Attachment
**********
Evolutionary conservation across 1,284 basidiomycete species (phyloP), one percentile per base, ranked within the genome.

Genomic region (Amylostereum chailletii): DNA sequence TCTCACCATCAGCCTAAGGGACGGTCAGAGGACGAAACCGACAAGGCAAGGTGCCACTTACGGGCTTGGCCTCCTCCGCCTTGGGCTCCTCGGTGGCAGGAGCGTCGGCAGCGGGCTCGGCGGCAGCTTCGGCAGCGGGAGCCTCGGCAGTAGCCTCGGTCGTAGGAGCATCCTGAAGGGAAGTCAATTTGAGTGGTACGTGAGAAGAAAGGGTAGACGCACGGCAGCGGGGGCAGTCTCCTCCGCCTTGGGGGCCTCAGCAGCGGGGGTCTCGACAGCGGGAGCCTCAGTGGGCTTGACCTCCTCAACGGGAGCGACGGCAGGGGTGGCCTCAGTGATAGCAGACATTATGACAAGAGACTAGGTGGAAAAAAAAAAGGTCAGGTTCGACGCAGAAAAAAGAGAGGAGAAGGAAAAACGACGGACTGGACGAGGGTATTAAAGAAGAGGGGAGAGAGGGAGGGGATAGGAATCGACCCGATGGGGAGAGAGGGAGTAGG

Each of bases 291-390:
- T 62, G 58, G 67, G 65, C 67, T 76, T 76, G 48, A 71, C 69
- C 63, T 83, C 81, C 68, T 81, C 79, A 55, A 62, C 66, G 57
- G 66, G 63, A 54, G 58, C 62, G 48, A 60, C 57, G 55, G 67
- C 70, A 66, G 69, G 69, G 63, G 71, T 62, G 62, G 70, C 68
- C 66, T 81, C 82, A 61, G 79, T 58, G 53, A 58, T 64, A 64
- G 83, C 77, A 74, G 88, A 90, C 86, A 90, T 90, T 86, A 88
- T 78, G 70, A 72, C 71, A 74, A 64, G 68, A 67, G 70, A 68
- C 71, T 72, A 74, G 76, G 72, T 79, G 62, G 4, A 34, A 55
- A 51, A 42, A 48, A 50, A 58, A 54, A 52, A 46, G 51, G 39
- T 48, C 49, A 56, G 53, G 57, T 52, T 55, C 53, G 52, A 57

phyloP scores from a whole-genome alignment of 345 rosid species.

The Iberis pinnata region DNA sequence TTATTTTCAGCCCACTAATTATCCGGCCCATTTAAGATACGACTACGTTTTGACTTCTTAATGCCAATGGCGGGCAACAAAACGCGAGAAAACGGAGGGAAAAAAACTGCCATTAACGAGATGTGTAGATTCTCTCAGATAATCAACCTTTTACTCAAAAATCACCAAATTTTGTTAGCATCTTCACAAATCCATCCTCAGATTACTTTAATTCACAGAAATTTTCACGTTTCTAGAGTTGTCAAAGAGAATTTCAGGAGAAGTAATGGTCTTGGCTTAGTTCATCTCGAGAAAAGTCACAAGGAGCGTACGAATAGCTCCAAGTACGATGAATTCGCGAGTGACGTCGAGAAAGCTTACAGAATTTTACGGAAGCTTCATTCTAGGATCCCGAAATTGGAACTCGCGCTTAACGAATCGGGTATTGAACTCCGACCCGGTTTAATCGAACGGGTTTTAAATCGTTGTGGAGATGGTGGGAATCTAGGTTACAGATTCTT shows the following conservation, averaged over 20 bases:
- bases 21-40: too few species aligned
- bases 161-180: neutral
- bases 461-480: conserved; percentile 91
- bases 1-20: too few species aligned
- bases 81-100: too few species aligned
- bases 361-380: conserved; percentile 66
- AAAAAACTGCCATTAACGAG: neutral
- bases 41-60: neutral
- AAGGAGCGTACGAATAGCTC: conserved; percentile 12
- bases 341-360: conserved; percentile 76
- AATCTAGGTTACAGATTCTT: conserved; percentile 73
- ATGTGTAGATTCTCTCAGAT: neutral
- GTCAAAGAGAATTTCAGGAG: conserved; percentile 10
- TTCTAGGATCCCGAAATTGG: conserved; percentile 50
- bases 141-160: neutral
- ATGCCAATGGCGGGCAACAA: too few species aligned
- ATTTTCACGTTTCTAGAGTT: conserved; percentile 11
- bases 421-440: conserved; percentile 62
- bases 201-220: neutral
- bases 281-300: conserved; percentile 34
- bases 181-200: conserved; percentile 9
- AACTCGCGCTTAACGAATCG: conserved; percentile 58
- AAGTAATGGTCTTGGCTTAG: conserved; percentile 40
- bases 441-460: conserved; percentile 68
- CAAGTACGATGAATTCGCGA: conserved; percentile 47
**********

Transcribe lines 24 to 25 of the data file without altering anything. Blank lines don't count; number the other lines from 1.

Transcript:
- AAGGAGCGTACGAATAGCTC: conserved; percentile 12
- bases 341-360: conserved; percentile 76